Today I'm heading down to the final weekend of the Africa Mine festival in Dalston, East London for an evening of film and music. I'm particularly looking forward to seeing As Old as My Tongue, showing at 16.00, which is about one of the oldest living singers in the world. Bi Kidude is a controversial figure in her homeland of Zanzibar for her attitudes on the role of women in Muslim society - her music traces the history of her island and is therefore of great cultural importance. After the film, there will be music, and a Q&A with the director - entrance for the night is £5 if you're a student, and it's being held at the Arcola Theatre.
Also screening today at the National Maritime Museum is Nanook of the North, a very important film in the history of ethnographic filmmaking. It was made to present the daily like of an Inuit family in the Arctic, but has often been criticised for the film-maker's decision to stage some of the scenes. It is showing at 14.00 and entrance is FREE.
MONDAY 8TH OCTOBER - Members of the Moshpit
Something a little different today, as I venture down to the Warrington Art Gallery for a photography exhibition called "I don't want to belong to any club that will accept me as a member" which includes stills from live band performances to try and evoke the sensation of being at the events. The exhibition is open from 9.00 until 16.00 Monday to Saturday and entrance is FREE. Performance is a key part of anthropology's studies, and for a recent example of someone who has tried to link the two, look no further than 'Metal: A Headbanger's Journey' made by an anthropology graduate in an attempt to understand the subculture of heavy metal fans. You can watch a trailer of the film on the site.
TUESDAY 9TH OCTOBER - Planting ideas in Papua New Guinea
This evening I plan to attend a lecture in South London given by Paul Stilltoe, an ethnobotanist from Durham University. He will be speaking on "Local perceptions and forest policy: conservation and logging in Papua New Guinea" at the Jodrell Lecture Theatre in Kew. Dr Stilltoe has worked for many years on the importance that local indigenous knowledge of agriculture can have when thinking about developing what westerners would consider more 'modern' methods. Admission to the lecture is FREE, and it begins at 17.00.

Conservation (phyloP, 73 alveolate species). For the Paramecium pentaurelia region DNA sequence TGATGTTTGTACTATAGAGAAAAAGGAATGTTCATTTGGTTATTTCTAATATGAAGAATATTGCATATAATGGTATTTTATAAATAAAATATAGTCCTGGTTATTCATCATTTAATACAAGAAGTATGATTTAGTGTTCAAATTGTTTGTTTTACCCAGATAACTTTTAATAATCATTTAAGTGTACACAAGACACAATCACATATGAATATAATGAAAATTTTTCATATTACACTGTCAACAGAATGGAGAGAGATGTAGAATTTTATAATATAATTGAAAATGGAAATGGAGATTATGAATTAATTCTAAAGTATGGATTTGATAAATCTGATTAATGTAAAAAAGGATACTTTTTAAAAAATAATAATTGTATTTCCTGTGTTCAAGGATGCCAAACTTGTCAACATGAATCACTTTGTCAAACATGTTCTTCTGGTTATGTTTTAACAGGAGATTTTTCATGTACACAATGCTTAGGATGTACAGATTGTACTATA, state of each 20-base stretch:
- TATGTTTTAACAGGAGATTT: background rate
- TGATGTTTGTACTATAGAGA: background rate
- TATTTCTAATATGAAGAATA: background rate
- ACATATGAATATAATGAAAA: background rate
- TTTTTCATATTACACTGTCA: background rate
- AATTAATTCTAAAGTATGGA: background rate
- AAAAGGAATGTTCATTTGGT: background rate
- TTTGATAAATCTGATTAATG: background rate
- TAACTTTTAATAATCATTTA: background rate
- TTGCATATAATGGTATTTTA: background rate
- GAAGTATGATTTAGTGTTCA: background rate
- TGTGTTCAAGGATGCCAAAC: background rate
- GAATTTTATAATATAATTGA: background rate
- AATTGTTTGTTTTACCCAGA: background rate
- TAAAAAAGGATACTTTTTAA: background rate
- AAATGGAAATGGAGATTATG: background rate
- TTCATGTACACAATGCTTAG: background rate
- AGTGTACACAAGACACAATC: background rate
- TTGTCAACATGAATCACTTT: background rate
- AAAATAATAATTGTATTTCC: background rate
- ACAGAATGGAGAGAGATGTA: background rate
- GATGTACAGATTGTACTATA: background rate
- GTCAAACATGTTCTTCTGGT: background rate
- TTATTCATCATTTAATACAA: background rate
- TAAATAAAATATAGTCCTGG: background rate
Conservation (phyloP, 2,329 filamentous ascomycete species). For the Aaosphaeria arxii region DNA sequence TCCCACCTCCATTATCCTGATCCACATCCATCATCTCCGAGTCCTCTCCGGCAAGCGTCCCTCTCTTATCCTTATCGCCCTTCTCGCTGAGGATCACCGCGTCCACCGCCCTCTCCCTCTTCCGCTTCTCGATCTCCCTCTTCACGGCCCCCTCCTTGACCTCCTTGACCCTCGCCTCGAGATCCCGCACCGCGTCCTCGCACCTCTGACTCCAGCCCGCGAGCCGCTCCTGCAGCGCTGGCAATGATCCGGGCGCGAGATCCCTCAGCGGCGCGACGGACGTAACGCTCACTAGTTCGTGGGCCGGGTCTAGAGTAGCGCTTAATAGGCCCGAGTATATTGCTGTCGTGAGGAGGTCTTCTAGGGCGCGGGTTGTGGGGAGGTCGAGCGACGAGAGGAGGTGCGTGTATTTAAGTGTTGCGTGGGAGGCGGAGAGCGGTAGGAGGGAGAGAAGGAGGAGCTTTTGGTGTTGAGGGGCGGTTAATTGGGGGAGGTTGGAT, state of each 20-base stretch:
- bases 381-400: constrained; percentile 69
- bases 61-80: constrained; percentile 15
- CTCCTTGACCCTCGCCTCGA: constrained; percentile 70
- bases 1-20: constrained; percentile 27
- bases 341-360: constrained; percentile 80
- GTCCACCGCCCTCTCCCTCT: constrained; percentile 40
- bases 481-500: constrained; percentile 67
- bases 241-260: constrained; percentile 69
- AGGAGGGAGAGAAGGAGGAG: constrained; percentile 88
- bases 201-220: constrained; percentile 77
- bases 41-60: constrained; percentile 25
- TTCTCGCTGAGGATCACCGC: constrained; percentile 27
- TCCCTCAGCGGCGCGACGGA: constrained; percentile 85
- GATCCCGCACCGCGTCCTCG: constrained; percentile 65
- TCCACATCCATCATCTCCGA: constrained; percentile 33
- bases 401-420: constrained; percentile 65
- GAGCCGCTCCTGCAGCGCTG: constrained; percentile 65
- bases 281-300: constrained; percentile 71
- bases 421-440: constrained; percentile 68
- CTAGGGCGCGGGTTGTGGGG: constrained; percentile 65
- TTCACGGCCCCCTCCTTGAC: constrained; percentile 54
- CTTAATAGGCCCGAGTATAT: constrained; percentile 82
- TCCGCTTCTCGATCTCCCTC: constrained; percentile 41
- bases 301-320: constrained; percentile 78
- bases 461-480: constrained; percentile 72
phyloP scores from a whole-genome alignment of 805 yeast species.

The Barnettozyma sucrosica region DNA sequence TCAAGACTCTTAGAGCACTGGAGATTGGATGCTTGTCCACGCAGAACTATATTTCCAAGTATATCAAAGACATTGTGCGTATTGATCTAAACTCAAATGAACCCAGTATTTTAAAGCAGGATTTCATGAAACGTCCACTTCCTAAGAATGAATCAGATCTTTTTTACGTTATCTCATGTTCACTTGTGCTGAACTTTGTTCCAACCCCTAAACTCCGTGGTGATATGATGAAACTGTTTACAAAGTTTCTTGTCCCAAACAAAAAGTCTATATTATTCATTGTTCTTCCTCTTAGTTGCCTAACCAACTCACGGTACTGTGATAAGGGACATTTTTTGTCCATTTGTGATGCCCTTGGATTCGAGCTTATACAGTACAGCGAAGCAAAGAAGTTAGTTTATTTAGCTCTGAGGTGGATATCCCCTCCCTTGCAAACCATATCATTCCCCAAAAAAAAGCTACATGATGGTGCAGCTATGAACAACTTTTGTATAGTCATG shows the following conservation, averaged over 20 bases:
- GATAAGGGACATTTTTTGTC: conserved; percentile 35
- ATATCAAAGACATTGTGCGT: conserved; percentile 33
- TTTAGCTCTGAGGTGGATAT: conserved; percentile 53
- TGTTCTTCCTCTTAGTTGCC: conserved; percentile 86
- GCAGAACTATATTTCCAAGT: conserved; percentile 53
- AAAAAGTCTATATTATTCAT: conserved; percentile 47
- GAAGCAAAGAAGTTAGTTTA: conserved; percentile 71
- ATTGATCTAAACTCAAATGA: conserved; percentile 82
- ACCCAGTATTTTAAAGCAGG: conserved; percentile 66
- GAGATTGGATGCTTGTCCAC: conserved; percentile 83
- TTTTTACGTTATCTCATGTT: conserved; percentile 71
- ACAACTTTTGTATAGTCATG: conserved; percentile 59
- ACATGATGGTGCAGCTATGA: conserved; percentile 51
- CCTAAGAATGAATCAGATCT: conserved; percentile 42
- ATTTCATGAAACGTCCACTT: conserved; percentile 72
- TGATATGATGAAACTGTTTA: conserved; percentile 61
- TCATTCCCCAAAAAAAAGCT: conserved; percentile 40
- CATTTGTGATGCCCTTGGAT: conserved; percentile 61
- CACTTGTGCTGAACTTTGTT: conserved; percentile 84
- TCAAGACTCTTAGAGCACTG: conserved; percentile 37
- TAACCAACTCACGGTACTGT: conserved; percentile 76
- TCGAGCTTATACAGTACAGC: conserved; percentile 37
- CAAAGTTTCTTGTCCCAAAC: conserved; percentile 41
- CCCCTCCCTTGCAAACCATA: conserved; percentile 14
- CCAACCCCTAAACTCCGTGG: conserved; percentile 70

WEDNESDAY 10TH OCTOBER - Doctoring anthropology
On Wednesday I'm going to an afternoon lecture being organised by the Brunel Anthropology Society on their campus in West London. Speaking will be Rebecca Marsland, a medical anthropologists who has done fieldwork on malaria in Tanzania, followed by The Second Red Line, a film examining the diagnosis and treatment of HIV and AIDS in a refugee camp in Ghana. The event is part of a series of talks and films being out on by the Brunel Anthropology Society over the autumn, every Wednesday from 15.00 until 17.00. The events are primarily for students of the university (which specialises in medical anthropology courses) but if there is a particular showing that you are interested in, it is best to get in touch with Elizabeth Jones, the departmental manager, on 01895 266561 to try and organise a visit. You can also watch the film online here.